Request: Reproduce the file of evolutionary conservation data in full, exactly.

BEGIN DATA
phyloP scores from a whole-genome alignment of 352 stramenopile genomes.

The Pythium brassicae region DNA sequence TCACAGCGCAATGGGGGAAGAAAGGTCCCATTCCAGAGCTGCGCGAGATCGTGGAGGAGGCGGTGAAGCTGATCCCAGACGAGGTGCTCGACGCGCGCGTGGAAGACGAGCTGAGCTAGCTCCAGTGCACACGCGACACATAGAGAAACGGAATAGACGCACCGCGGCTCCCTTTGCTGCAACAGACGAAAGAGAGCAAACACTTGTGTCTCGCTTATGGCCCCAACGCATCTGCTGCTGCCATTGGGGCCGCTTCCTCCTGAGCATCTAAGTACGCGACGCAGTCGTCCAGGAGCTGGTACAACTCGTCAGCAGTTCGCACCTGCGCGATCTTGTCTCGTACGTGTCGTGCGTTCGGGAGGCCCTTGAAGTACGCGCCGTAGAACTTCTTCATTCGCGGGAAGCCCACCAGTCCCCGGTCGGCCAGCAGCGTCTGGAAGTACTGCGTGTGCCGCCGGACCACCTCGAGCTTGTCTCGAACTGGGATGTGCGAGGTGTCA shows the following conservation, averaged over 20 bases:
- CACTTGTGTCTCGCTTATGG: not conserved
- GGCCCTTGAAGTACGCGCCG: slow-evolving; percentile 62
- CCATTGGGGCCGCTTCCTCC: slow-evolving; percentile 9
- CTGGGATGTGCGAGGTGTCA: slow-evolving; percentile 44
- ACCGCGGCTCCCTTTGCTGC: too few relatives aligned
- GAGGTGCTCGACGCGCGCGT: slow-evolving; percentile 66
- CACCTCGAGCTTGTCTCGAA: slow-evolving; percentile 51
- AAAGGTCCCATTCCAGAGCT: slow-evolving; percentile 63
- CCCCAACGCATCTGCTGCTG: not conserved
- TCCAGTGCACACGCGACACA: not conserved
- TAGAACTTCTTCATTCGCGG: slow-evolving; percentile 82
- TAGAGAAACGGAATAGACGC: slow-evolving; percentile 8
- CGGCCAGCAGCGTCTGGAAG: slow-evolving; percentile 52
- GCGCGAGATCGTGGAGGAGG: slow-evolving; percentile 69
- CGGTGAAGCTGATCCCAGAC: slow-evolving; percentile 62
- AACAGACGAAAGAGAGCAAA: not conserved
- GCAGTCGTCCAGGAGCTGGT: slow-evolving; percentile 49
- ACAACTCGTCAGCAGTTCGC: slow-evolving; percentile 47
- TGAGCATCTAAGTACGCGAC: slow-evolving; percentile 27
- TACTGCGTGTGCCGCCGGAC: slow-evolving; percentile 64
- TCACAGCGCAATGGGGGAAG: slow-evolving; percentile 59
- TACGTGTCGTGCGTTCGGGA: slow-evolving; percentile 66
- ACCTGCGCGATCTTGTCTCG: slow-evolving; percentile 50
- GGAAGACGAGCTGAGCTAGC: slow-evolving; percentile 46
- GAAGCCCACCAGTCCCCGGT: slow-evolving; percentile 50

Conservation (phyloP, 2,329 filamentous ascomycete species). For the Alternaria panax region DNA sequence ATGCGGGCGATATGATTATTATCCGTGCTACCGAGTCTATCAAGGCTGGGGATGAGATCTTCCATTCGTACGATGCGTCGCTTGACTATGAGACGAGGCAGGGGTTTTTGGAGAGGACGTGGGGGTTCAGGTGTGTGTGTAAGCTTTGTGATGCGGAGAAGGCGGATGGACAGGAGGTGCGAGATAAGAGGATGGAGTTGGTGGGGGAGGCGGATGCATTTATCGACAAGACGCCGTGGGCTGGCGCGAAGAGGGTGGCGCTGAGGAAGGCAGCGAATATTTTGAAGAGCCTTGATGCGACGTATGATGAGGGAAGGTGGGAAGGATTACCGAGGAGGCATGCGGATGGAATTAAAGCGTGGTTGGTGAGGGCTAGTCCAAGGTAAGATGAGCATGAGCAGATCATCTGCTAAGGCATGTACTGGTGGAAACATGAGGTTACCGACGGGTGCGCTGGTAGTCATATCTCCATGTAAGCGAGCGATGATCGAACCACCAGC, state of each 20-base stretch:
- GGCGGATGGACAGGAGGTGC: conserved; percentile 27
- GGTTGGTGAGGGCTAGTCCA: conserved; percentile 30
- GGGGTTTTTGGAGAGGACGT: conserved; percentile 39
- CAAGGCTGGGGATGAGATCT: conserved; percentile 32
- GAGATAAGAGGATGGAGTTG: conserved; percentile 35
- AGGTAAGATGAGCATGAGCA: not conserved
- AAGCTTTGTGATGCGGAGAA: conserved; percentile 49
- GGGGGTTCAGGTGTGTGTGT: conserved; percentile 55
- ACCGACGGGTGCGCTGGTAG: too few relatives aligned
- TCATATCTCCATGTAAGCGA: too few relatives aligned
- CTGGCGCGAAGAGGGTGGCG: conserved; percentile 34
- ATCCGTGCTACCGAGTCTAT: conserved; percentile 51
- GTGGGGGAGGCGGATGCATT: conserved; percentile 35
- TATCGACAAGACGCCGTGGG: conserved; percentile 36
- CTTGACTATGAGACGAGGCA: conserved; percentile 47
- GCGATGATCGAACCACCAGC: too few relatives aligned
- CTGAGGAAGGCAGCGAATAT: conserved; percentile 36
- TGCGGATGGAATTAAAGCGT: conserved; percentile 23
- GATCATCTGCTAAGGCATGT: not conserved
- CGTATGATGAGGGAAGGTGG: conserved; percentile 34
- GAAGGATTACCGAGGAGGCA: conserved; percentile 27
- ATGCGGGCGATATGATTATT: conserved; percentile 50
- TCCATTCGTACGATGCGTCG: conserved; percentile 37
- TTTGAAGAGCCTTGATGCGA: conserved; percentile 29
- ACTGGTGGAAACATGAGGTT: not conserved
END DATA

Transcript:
phyloP scores from a whole-genome alignment of 352 stramenopile genomes.

The Pythium brassicae region DNA sequence TCACAGCGCAATGGGGGAAGAAAGGTCCCATTCCAGAGCTGCGCGAGATCGTGGAGGAGGCGGTGAAGCTGATCCCAGACGAGGTGCTCGACGCGCGCGTGGAAGACGAGCTGAGCTAGCTCCAGTGCACACGCGACACATAGAGAAACGGAATAGACGCACCGCGGCTCCCTTTGCTGCAACAGACGAAAGAGAGCAAACACTTGTGTCTCGCTTATGGCCCCAACGCATCTGCTGCTGCCATTGGGGCCGCTTCCTCCTGAGCATCTAAGTACGCGACGCAGTCGTCCAGGAGCTGGTACAACTCGTCAGCAGTTCGCACCTGCGCGATCTTGTCTCGTACGTGTCGTGCGTTCGGGAGGCCCTTGAAGTACGCGCCGTAGAACTTCTTCATTCGCGGGAAGCCCACCAGTCCCCGGTCGGCCAGCAGCGTCTGGAAGTACTGCGTGTGCCGCCGGACCACCTCGAGCTTGTCTCGAACTGGGATGTGCGAGGTGTCA shows the following conservation, averaged over 20 bases:
- CACTTGTGTCTCGCTTATGG: not conserved
- GGCCCTTGAAGTACGCGCCG: slow-evolving; percentile 62
- CCATTGGGGCCGCTTCCTCC: slow-evolving; percentile 9
- CTGGGATGTGCGAGGTGTCA: slow-evolving; percentile 44
- ACCGCGGCTCCCTTTGCTGC: too few relatives aligned
- GAGGTGCTCGACGCGCGCGT: slow-evolving; percentile 66
- CACCTCGAGCTTGTCTCGAA: slow-evolving; percentile 51
- AAAGGTCCCATTCCAGAGCT: slow-evolving; percentile 63
- CCCCAACGCATCTGCTGCTG: not conserved
- TCCAGTGCACACGCGACACA: not conserved
- TAGAACTTCTTCATTCGCGG: slow-evolving; percentile 82
- TAGAGAAACGGAATAGACGC: slow-evolving; percentile 8
- CGGCCAGCAGCGTCTGGAAG: slow-evolving; percentile 52
- GCGCGAGATCGTGGAGGAGG: slow-evolving; percentile 69
- CGGTGAAGCTGATCCCAGAC: slow-evolving; percentile 62
- AACAGACGAAAGAGAGCAAA: not conserved
- GCAGTCGTCCAGGAGCTGGT: slow-evolving; percentile 49
- ACAACTCGTCAGCAGTTCGC: slow-evolving; percentile 47
- TGAGCATCTAAGTACGCGAC: slow-evolving; percentile 27
- TACTGCGTGTGCCGCCGGAC: slow-evolving; percentile 64
- TCACAGCGCAATGGGGGAAG: slow-evolving; percentile 59
- TACGTGTCGTGCGTTCGGGA: slow-evolving; percentile 66
- ACCTGCGCGATCTTGTCTCG: slow-evolving; percentile 50
- GGAAGACGAGCTGAGCTAGC: slow-evolving; percentile 46
- GAAGCCCACCAGTCCCCGGT: slow-evolving; percentile 50

Conservation (phyloP, 2,329 filamentous ascomycete species). For the Alternaria panax region DNA sequence ATGCGGGCGATATGATTATTATCCGTGCTACCGAGTCTATCAAGGCTGGGGATGAGATCTTCCATTCGTACGATGCGTCGCTTGACTATGAGACGAGGCAGGGGTTTTTGGAGAGGACGTGGGGGTTCAGGTGTGTGTGTAAGCTTTGTGATGCGGAGAAGGCGGATGGACAGGAGGTGCGAGATAAGAGGATGGAGTTGGTGGGGGAGGCGGATGCATTTATCGACAAGACGCCGTGGGCTGGCGCGAAGAGGGTGGCGCTGAGGAAGGCAGCGAATATTTTGAAGAGCCTTGATGCGACGTATGATGAGGGAAGGTGGGAAGGATTACCGAGGAGGCATGCGGATGGAATTAAAGCGTGGTTGGTGAGGGCTAGTCCAAGGTAAGATGAGCATGAGCAGATCATCTGCTAAGGCATGTACTGGTGGAAACATGAGGTTACCGACGGGTGCGCTGGTAGTCATATCTCCATGTAAGCGAGCGATGATCGAACCACCAGC, state of each 20-base stretch:
- GGCGGATGGACAGGAGGTGC: conserved; percentile 27
- GGTTGGTGAGGGCTAGTCCA: conserved; percentile 30
- GGGGTTTTTGGAGAGGACGT: conserved; percentile 39
- CAAGGCTGGGGATGAGATCT: conserved; percentile 32
- GAGATAAGAGGATGGAGTTG: conserved; percentile 35
- AGGTAAGATGAGCATGAGCA: not conserved
- AAGCTTTGTGATGCGGAGAA: conserved; percentile 49
- GGGGGTTCAGGTGTGTGTGT: conserved; percentile 55
- ACCGACGGGTGCGCTGGTAG: too few relatives aligned
- TCATATCTCCATGTAAGCGA: too few relatives aligned
- CTGGCGCGAAGAGGGTGGCG: conserved; percentile 34
- ATCCGTGCTACCGAGTCTAT: conserved; percentile 51
- GTGGGGGAGGCGGATGCATT: conserved; percentile 35
- TATCGACAAGACGCCGTGGG: conserved; percentile 36
- CTTGACTATGAGACGAGGCA: conserved; percentile 47
- GCGATGATCGAACCACCAGC: too few relatives aligned
- CTGAGGAAGGCAGCGAATAT: conserved; percentile 36
- TGCGGATGGAATTAAAGCGT: conserved; percentile 23
- GATCATCTGCTAAGGCATGT: not conserved
- CGTATGATGAGGGAAGGTGG: conserved; percentile 34
- GAAGGATTACCGAGGAGGCA: conserved; percentile 27
- ATGCGGGCGATATGATTATT: conserved; percentile 50
- TCCATTCGTACGATGCGTCG: conserved; percentile 37
- TTTGAAGAGCCTTGATGCGA: conserved; percentile 29
- ACTGGTGGAAACATGAGGTT: not conserved